HHS is a life-threatening emergency associated with very high blood sugars (greater than 600 mg/dl), that occurs in people with type 2 diabetes. It is an uncommon, but life threatening situation.
Acute: Hyperglycemic Hyperosmolar States (HHS)
HHS is a vicious cycle of high sugars that lead to excessive urination and dehydration. The dehydration causes the blood to become more concentrated and the blood sugar to rise even more. The higher the blood sugar the more the body tries to dispose of the excess sugar in the urine, which just worsens the dehydration. There is usually just enough insulin produced by the pancreas to keep fat in fat cells and prevent ketone formation, so ketone levels are normal or only slightly elevated in HHS.
Ultimately the person has very high blood sugars and is very dehydrated and is confused or in a coma (unconscious). This is a serious medical emergency that can lead to death. Immediate hospitalization is required.
HHS usually happens to people who don’t know they have diabetes. It also happens to people who know they have diabetes and are sick with something else and don’t check their blood sugars or drink enough fluid.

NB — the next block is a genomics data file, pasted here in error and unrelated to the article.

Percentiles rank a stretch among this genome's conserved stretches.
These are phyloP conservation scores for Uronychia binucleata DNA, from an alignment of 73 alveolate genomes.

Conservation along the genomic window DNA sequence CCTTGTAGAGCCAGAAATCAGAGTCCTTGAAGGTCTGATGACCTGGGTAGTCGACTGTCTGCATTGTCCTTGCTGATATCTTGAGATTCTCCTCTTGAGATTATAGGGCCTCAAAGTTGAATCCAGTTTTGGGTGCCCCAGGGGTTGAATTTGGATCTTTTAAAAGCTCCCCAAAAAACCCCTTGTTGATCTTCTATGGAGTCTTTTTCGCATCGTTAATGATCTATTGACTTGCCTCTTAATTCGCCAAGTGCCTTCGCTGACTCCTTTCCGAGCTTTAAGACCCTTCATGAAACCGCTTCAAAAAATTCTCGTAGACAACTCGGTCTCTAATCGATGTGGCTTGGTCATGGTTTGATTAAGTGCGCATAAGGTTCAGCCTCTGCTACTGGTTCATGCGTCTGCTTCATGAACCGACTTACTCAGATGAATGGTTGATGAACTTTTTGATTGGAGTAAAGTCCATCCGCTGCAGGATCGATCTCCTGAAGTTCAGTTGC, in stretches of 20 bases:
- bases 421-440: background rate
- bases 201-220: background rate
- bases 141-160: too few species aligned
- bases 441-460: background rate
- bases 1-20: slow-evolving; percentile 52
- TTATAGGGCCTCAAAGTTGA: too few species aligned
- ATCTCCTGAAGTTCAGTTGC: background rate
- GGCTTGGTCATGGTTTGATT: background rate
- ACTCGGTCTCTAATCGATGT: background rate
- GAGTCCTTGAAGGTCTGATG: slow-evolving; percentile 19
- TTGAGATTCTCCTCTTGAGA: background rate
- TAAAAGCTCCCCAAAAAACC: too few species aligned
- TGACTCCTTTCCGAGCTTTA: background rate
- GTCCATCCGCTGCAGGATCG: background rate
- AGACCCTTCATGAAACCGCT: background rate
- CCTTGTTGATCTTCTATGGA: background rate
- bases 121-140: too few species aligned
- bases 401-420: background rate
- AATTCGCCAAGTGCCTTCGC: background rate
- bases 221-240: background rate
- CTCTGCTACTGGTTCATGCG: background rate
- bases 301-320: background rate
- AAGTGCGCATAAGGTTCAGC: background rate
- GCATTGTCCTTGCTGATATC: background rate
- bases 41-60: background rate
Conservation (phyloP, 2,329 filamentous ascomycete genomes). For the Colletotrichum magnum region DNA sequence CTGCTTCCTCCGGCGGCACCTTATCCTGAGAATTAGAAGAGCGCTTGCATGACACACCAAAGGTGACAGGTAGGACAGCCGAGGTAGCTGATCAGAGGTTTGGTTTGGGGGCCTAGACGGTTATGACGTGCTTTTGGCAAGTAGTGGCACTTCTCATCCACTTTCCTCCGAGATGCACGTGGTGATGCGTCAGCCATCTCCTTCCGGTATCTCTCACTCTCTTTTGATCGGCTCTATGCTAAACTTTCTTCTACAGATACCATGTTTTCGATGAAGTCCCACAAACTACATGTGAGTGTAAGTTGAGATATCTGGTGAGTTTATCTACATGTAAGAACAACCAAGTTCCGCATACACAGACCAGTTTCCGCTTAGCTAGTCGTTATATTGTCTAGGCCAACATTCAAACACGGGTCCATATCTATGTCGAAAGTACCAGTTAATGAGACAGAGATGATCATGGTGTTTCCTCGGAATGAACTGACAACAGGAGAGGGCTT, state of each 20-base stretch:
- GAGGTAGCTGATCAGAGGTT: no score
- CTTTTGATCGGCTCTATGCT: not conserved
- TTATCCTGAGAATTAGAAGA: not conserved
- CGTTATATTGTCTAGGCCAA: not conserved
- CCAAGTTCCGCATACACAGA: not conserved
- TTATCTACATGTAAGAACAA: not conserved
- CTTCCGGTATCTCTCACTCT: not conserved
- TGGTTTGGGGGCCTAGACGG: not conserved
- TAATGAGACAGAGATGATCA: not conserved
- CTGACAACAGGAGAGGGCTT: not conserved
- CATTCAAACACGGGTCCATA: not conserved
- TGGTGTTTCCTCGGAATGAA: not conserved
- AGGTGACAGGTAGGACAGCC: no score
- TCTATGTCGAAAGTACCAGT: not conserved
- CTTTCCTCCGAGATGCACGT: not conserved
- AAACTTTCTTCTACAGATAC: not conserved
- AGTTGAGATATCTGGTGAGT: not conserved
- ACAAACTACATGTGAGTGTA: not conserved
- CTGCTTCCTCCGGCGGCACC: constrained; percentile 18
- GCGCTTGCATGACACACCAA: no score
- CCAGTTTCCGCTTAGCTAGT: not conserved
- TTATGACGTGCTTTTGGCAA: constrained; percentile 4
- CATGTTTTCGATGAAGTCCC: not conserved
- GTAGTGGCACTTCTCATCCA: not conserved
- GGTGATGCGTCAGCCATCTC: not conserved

- Greatly increased urination
- Extreme fatigue
- Blood glucose over 600 mg/dl
- No ketone or low ketone levels
HHS is a life-threatening medical emergency requiring hospitalization. Treatment often includes IV fluids, low dose insulin and close monitoring and treatment in a hospital setting.
Self assessment quizzes are available for topics covered in this website. To find out how much you have learned about Diabetes Complications, take our self assessment quiz when you have completed this section. The quiz is multiple choice. Please choose the single best answer to each question. At the end of the quiz, your score will display. If your score is over 70% correct, you are doing very well. If your score is less than 70%, you can return to this section and review the information.